Georgetown University’s Newspaper of Record since 1920

The Hoya

Georgetown University’s Newspaper of Record since 1920

The Hoya

Georgetown University’s Newspaper of Record since 1920

The Hoya

Bush: Education Key for Afghan Women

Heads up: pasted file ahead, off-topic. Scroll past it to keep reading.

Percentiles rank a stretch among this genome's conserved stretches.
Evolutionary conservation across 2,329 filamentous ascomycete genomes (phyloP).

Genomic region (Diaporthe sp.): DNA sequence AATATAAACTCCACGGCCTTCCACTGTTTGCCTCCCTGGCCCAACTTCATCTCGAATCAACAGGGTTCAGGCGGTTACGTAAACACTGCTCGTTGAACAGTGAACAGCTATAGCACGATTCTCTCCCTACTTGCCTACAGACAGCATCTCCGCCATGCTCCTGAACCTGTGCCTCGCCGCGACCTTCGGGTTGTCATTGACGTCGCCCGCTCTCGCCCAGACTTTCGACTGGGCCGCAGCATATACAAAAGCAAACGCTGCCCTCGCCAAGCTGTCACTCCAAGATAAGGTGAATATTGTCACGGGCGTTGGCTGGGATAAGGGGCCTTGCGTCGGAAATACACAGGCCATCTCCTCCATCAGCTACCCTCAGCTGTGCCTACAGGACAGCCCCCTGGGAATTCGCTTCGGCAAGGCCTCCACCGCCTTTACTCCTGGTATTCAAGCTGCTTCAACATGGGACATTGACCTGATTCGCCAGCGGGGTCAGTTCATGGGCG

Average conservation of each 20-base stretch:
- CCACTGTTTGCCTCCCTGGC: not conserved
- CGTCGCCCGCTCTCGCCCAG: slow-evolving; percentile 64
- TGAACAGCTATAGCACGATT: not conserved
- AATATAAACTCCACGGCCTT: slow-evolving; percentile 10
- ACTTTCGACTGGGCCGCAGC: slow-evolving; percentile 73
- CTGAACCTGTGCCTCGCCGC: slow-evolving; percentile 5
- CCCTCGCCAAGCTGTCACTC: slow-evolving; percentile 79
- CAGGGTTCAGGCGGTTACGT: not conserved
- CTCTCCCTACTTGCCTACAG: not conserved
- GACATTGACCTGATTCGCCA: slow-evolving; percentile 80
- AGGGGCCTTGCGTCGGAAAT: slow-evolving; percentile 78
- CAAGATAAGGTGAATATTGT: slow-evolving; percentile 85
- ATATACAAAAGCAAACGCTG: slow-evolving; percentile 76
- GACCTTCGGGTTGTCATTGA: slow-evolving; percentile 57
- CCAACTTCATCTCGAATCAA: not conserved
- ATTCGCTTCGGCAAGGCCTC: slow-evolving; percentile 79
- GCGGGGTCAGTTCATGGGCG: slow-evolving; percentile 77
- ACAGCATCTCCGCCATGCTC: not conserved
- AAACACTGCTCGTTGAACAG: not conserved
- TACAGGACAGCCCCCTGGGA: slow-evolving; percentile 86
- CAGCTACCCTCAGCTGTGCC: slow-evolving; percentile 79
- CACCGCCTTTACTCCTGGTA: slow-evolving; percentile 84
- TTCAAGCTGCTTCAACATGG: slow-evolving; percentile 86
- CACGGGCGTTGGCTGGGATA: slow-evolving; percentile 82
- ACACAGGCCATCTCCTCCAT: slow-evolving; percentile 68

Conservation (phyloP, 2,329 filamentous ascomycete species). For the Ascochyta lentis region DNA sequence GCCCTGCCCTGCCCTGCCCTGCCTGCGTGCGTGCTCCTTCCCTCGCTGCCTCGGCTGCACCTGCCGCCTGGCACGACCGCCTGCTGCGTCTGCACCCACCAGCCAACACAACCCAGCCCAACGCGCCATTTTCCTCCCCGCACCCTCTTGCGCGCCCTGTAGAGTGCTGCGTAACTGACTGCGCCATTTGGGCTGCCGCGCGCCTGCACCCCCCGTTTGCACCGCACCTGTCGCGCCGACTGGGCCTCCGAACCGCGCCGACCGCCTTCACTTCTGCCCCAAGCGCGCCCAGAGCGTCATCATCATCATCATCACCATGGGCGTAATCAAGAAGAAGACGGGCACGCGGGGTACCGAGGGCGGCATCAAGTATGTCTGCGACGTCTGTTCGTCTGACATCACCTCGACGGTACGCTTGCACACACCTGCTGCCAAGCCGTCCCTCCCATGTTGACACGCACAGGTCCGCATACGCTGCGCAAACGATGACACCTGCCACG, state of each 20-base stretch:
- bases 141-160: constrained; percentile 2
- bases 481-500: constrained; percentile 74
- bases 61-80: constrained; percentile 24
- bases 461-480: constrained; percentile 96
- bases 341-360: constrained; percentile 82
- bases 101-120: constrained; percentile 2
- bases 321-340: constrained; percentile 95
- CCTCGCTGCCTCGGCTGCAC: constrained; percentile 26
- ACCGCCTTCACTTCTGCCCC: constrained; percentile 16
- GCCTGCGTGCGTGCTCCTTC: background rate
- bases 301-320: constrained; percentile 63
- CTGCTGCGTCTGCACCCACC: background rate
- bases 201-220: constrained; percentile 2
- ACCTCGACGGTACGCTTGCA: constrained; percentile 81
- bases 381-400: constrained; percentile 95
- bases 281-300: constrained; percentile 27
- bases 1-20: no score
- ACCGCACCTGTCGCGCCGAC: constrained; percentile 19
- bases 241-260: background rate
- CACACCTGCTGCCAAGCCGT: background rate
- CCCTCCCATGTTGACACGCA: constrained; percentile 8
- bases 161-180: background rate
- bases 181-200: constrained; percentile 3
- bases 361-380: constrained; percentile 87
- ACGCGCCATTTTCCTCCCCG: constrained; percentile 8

First Lady Laura Bush promoted education as the key to improving women’s rights and living conditions in Afghanistan during a speech yesterday in Riggs Library. Bush delivered her remarks during a meeting of the U.S.-Afghan Women’s Council, which established a partnership with Georgetown in 2006. She noted the overall progress that has been made and the increased opportunities that have been made available, especially for Afghan women, since the United States invaded Afghanistan in 2001. For instance, she noted the 75 percent increase in health care accessibility since 2001 and the 15 percent growth in the Afghan economy. Bush said the university has a vital role to play in the success of the council. “I hope that Georgetown will be the new private sector home to this council,” she said. She said that Georgetown was already making “impressive contributions” to the council’s efforts. Bush drew on American democracy and struggles for equal rights as the framework for what needs to be accomplished in Afghanistan. “All parts of a society need to contribute, both men and women,” she said. In addition, Bush said that her own experiences and discussions with women across the country have reaffirmed her belief that the council’s contributions are important and meaningful. “There is a very, very strong feeling of American women to help Afghan women . there is a sisterhood here,” she said. After Bush’s remarks, the council discussed the role of education in improving the lives of Afghan women, particularly concerning initiatives that have been launched by the council. The meeting and discussion were sponsored by the Office of the President. James Kunder, acting deputy administrator of the U.S. Agency for International Development said that in the 16 months that the American University of Afghanistan has been open, it has received overwhelming support from the council. “This council has helped to create many schools in Kabul, and has led to increased professional opportunities . including a planned law school to be opened in conjunction with Stanford University,” he said. Thomas Stauffer, president of the American University of Afghanistan, said his university is located right in the heart of Kabul’s political center, only affirming how important it is for his campus to be a model for other universities to follow. Afghan Ambassador to the United States Said Tayeb Jawad said that the council is making tangible contributions to education in Afghanistan, but that he believes all education projects must incorporate the teaching of life skills into the basic literacy curriculum. “With this in place, I think more people will come,” he said. In response to the discussion on education, Bush said she could not help but reiterate the United States’ unceasing support for Afghanistan. “There are still many challenges, those that we read about in the newspaper . But I want everyone to know how invested the United States is in Afghanistan . We’ve lost a lot of lives [there], and we really want Afghanistan to succeed,” she said.

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